After receiving a large amount of positive feedback on my San Zhen Protocols series, I have decided to focus this article on some relevant clinical aspects of acupuncture therapy prior to moving on to San Zhen Protocols III.
Rethinking GMO: Less Panic, More Context
Some of you may have noticed that after writing parts 1 and 2 of “Genetic Modification of Organisms for Human Consumption” a while back [Nov. 15, 2013 and Jan. 1, 2014 issues], part 3 never appeared.
Let the Patient Tell Their Story
Often when a patient presents with an injury, they want to tell their story. People by nature like to talk about themselves, particularly when they're worried about their health.
A Glimpse Into China's Top Brain Hospital
The sounds of the city pass through the open window are overwhelming the microphone - car horns, construction machinery - and then there's the family at the adjacent bed talking loudly on cell phones, yet you can still hear the faint beep of our patients monitoring equipment.
Uncle Sam Needs You
Scrutiny into the Department of Veterans Affairs (DVA) continues to grow after efforts to reform the DVA by the former Secretary of Veterans Affairs, Eric Shinseki, were deemed "a stunning period of dysfunction" by Senate Minority Leader Mitch McConnell (R-Ky.).
MPA Media Wins Seven Publishing Awards
MPA Media, publisher of Acupuncture Today, among other titles, has been recognized for editorial and design excellence with an unprecendented seven publishing awards by the ASBPE, the nation's largest organization for business-to-business publications.
April, 2003, Vol. 03, Issue 04
Shades of Gray
By Cliff Korn, BS, LMT, NCTMB
This is a unique time in the history of massage therapy in the United States. It would be nice if we could speak with one voice in this time of opportunity, but it appears we can't even use the same language.It also appears that many of our own are clinging to the bulwarks of the Tower of Babel, shouting louder and louder in their own language, and getting more and more frustrated that they aren't being heard.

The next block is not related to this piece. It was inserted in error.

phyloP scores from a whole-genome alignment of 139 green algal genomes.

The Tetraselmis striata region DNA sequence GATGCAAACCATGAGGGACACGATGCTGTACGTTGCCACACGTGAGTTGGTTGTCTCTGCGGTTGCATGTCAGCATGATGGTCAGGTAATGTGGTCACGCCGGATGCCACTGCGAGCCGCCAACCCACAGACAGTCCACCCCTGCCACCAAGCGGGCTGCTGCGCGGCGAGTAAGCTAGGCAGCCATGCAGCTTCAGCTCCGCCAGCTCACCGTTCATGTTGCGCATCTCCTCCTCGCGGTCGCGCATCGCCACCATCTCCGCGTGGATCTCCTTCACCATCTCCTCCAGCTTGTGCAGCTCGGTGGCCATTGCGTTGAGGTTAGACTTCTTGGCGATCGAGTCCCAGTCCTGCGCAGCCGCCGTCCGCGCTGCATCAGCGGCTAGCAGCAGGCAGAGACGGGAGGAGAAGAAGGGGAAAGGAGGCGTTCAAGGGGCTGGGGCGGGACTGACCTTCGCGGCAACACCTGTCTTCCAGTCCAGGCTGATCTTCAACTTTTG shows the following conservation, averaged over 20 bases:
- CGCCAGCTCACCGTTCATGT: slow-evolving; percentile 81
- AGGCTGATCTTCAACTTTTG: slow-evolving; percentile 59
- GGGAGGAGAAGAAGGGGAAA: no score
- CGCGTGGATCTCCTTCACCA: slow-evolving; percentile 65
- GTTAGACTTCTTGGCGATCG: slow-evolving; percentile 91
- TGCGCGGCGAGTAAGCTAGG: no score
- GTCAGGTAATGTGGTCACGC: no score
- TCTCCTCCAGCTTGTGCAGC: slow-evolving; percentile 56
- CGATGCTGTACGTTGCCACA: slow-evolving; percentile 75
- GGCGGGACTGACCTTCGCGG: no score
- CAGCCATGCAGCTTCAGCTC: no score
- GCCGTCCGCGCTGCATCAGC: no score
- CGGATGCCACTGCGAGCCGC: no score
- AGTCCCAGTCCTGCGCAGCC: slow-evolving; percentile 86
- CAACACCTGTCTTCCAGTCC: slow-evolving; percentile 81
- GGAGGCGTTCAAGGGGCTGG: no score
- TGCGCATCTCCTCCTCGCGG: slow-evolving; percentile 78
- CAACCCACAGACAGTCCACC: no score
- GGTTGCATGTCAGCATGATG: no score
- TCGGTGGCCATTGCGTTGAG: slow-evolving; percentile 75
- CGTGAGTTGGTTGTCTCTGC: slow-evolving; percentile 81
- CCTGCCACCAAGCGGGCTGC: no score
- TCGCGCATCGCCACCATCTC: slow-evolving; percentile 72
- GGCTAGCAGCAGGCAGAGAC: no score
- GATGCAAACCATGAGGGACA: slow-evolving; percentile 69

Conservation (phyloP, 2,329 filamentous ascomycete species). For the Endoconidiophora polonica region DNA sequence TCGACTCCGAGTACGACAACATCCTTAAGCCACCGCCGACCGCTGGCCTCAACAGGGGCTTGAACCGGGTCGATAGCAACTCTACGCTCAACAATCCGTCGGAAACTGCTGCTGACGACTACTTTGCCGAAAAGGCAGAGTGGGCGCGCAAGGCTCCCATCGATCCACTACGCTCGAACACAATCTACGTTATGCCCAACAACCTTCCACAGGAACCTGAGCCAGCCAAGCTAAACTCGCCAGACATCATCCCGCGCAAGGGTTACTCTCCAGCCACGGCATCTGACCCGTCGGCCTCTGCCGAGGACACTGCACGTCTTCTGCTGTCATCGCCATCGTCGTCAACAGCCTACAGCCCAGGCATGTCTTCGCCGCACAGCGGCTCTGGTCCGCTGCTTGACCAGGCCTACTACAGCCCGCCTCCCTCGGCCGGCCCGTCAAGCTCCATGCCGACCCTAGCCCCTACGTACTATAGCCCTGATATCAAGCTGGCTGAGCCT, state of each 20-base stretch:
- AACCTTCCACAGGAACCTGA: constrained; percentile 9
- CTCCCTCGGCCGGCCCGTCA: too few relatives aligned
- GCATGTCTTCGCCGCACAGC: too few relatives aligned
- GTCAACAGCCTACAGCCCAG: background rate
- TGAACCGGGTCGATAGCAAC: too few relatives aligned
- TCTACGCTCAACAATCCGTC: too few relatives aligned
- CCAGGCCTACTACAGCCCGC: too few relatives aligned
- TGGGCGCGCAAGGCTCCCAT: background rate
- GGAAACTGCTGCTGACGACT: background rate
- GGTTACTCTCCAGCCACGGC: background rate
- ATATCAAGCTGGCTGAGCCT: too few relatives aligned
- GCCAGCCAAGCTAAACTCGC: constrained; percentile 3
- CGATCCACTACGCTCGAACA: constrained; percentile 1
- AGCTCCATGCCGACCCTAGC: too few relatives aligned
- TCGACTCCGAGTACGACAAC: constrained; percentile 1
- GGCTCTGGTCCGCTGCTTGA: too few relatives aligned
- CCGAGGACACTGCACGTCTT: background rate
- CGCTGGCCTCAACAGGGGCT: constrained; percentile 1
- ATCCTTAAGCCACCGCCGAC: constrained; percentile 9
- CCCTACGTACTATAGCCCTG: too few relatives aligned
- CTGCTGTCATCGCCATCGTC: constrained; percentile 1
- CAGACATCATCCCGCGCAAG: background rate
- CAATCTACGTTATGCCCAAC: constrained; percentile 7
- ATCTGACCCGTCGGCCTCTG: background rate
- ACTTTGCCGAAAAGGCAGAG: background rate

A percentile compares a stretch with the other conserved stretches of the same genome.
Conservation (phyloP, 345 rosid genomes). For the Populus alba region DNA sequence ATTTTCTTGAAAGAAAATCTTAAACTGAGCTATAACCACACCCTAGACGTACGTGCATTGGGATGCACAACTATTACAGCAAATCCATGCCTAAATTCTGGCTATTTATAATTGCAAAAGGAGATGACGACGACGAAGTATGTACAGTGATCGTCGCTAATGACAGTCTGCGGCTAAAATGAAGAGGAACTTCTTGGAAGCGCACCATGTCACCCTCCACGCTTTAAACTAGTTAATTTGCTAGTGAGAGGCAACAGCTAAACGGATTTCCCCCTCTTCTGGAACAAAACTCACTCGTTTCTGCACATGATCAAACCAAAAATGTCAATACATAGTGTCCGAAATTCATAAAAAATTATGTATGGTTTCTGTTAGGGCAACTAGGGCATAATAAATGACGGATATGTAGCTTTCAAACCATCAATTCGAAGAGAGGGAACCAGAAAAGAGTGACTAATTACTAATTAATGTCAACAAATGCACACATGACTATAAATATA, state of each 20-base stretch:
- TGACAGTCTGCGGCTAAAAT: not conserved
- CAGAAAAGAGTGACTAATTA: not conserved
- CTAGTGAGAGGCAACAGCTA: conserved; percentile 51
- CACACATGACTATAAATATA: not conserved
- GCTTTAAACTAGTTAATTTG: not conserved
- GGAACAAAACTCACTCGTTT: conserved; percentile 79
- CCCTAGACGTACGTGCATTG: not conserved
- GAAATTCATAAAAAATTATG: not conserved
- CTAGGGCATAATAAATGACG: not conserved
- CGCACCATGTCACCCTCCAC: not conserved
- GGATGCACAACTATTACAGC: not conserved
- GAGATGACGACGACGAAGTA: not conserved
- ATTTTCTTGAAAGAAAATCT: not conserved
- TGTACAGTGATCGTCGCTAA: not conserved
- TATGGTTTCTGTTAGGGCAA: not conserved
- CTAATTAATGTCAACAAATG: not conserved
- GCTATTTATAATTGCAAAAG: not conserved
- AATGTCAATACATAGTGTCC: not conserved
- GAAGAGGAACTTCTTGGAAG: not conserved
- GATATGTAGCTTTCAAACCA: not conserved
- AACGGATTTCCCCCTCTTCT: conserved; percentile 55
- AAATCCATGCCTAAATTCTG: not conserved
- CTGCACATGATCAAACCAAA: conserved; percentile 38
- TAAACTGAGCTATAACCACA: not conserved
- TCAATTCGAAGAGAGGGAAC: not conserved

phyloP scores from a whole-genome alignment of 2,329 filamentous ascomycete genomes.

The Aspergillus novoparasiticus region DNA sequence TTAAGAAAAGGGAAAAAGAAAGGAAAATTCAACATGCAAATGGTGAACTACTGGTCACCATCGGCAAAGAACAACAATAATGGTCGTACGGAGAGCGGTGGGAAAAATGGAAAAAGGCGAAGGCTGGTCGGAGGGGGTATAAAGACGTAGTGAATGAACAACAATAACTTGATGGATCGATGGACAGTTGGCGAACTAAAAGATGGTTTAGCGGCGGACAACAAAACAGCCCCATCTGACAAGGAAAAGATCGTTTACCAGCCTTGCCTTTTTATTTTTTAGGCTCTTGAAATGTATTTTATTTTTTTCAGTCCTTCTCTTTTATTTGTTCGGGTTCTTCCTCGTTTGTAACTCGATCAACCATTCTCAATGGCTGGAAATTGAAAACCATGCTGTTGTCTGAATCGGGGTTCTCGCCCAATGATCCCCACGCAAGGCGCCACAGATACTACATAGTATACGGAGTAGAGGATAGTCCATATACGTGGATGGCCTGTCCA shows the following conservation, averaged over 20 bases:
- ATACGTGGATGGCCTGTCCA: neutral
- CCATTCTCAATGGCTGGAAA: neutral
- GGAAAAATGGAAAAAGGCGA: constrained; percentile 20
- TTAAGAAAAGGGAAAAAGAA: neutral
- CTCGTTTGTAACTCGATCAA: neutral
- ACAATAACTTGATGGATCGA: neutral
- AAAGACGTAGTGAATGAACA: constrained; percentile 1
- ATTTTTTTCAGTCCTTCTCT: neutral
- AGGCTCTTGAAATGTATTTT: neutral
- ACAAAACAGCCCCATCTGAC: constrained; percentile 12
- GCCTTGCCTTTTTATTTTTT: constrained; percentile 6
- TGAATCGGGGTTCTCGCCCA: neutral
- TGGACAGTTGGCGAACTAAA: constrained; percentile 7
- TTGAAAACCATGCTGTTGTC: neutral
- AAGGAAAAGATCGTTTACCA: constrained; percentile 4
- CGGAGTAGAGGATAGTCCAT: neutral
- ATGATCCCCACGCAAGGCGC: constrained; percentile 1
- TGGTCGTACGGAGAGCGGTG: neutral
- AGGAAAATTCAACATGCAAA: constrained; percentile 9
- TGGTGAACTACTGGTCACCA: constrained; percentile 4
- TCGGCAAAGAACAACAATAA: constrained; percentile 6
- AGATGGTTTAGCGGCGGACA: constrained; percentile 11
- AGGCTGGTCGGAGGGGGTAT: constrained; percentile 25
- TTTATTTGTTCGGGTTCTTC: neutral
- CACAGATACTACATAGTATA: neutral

Nationwide, massage regulation is being considered at a frequency we haven't seen for many years. California; Georgia; Massachusetts; Arizona; Indiana; Kentucky; Michigan; and Pennsylvania are just some of the unregulated states currently looking at various forms of regulation/licensing. Massage regulation has always been a volatile and contentious subject among massage therapists. The sides break into two general camps: one that wants no part of anyone controlling the ability to practice individual forms of massage or bodywork, and the other that hopes to create a playing field that has minimum standards and limits the ability of some to enter the field.
Nowhere is the argument louder, or the battle lines drawn more clearly, than in California, which is currently an interesting mix of regulatory cacophony. Some California governmental entities regulate massage therapy as a health care field; others regulate massage therapy with ordinances suggesting massage therapists are prostitutes. Some parts of California require a minimum of 1,000 hours of education and passage of an accredited competency examination; others require nothing more than completion of a weekend workshop.
California arguably has the most massage therapists per capita of any of the 50 states. The raw numbers alone make California's actions watershed events. This time period is particularly unique in that California is in a position like none other: to be an example to other states in regard to appropriate levels of regulatory oversight. Those on the extreme edges of both arguments see the regulation issue in black and white terms only. If one listens to these individuals, it seems more likely that California will be a laughingstock than a leader. California is no different than any other governmental entity in that the determination of issues come in many shades of gray, and the sooner those carrying the banner of either "edge" compromise or get shunted to the parking lot, the better the massage situation will be for practitioners and the public.